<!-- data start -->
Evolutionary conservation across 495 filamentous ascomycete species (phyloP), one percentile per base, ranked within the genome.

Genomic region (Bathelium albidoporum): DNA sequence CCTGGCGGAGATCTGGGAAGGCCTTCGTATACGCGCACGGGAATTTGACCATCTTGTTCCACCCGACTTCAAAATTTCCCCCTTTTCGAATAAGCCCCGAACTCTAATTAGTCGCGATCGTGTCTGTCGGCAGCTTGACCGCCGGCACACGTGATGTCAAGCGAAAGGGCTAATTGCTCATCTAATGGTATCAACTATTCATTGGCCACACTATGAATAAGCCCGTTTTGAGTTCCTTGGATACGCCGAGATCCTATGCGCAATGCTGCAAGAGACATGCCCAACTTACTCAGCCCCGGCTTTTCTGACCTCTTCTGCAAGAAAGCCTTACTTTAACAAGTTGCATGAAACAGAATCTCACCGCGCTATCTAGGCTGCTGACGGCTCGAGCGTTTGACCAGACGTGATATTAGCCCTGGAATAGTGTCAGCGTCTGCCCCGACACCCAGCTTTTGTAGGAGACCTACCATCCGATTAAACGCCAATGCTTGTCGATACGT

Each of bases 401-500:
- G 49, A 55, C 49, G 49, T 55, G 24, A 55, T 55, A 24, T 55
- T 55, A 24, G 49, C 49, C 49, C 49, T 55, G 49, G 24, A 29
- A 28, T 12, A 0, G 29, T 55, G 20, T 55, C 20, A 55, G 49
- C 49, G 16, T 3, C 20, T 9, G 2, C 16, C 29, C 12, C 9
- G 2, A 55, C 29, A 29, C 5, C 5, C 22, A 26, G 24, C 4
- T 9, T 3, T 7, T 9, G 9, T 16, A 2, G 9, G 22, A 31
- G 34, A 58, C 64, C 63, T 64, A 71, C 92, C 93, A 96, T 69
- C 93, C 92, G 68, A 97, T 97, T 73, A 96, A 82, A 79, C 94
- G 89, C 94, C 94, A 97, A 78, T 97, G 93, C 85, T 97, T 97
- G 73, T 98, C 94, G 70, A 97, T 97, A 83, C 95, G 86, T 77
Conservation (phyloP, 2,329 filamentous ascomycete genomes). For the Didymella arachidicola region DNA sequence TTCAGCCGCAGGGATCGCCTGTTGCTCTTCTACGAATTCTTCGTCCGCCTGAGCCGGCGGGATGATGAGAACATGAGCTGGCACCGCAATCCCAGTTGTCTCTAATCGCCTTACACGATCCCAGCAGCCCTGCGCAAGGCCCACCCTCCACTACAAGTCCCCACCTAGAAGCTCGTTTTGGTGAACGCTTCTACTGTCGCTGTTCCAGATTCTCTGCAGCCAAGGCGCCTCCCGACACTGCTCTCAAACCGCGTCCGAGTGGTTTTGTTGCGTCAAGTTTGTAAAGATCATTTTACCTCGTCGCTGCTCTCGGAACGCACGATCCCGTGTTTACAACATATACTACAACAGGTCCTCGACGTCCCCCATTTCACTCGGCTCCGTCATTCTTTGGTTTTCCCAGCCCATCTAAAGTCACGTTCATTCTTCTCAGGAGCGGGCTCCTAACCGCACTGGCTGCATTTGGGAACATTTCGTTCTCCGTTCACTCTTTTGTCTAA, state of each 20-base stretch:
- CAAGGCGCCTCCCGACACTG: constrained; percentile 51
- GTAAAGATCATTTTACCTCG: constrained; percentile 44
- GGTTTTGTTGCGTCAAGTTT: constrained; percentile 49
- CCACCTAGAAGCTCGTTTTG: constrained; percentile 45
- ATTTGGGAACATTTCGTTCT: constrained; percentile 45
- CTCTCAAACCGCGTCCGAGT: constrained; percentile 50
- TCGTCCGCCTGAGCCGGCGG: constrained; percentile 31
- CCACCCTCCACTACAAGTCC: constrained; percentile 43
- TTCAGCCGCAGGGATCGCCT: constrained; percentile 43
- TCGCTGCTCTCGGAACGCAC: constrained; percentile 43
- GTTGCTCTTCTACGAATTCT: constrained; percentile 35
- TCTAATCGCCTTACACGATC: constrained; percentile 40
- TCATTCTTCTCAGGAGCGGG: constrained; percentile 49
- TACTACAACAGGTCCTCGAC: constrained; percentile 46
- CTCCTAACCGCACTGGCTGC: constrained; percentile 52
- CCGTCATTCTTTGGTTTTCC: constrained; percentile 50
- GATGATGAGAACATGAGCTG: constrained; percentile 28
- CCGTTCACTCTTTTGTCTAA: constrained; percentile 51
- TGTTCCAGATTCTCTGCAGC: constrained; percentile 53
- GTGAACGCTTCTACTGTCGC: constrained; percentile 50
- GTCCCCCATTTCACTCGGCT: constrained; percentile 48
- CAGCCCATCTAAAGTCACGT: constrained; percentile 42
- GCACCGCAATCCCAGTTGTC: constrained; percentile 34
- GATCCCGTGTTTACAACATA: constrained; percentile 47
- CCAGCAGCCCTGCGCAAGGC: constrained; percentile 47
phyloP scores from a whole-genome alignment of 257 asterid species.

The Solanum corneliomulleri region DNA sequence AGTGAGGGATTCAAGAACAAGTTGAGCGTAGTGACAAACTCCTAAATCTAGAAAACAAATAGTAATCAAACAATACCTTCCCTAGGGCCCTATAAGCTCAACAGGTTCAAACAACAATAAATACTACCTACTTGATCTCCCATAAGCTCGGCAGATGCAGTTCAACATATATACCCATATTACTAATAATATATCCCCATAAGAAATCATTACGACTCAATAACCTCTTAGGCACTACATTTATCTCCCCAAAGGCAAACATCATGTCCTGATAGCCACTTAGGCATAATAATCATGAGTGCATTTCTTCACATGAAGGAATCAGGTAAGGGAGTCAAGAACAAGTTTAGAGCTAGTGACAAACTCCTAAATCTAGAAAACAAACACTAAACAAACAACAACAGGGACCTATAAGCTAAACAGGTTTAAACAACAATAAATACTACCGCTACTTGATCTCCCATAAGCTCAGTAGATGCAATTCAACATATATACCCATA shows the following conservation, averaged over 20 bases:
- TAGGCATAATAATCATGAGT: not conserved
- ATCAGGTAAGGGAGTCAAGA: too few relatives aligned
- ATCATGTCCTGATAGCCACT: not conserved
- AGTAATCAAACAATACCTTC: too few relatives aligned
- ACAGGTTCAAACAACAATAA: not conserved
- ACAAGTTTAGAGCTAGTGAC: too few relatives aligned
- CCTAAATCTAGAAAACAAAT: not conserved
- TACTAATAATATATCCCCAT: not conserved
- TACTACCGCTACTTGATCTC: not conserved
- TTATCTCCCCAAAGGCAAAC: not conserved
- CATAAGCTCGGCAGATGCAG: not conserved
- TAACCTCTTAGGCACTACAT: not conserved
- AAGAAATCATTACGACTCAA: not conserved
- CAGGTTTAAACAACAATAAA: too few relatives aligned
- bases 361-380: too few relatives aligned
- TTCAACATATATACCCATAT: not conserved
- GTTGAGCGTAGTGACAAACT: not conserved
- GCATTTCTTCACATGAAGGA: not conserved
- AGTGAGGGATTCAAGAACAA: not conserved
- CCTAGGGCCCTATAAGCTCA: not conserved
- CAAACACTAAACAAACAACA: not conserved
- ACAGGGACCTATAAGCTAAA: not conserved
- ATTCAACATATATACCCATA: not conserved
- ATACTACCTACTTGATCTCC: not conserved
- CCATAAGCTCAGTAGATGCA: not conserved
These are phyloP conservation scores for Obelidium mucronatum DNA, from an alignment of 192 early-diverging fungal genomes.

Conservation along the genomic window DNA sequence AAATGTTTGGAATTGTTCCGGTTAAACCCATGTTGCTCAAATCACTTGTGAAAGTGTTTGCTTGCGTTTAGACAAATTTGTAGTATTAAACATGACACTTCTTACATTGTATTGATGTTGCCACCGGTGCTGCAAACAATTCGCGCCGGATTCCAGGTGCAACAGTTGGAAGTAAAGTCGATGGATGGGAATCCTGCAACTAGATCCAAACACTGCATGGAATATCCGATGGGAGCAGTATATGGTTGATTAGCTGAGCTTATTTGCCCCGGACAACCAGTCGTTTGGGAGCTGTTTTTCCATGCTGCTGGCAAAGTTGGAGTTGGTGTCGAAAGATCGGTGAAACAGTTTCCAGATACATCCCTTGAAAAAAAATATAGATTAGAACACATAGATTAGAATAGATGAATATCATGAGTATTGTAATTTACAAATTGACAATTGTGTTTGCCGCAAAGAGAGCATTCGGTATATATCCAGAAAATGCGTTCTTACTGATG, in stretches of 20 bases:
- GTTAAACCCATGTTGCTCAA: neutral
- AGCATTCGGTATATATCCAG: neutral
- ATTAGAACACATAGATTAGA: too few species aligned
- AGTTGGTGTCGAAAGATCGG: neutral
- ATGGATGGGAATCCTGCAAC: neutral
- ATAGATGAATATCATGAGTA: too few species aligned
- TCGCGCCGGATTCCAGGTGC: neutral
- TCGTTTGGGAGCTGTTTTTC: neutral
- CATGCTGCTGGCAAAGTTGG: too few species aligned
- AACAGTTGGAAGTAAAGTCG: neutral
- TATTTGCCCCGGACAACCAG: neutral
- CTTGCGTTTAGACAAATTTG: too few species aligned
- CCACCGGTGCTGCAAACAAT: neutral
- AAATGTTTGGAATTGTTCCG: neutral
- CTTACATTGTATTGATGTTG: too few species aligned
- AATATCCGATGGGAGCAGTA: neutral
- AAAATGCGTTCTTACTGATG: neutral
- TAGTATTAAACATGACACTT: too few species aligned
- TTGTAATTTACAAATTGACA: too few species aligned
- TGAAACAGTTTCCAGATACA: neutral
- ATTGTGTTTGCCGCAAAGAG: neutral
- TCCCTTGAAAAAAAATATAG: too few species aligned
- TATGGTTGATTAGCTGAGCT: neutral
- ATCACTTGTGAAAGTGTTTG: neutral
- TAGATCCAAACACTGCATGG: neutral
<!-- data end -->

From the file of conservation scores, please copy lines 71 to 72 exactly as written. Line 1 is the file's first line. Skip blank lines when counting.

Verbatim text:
- ATTAGAACACATAGATTAGA: too few species aligned
- AGTTGGTGTCGAAAGATCGG: neutral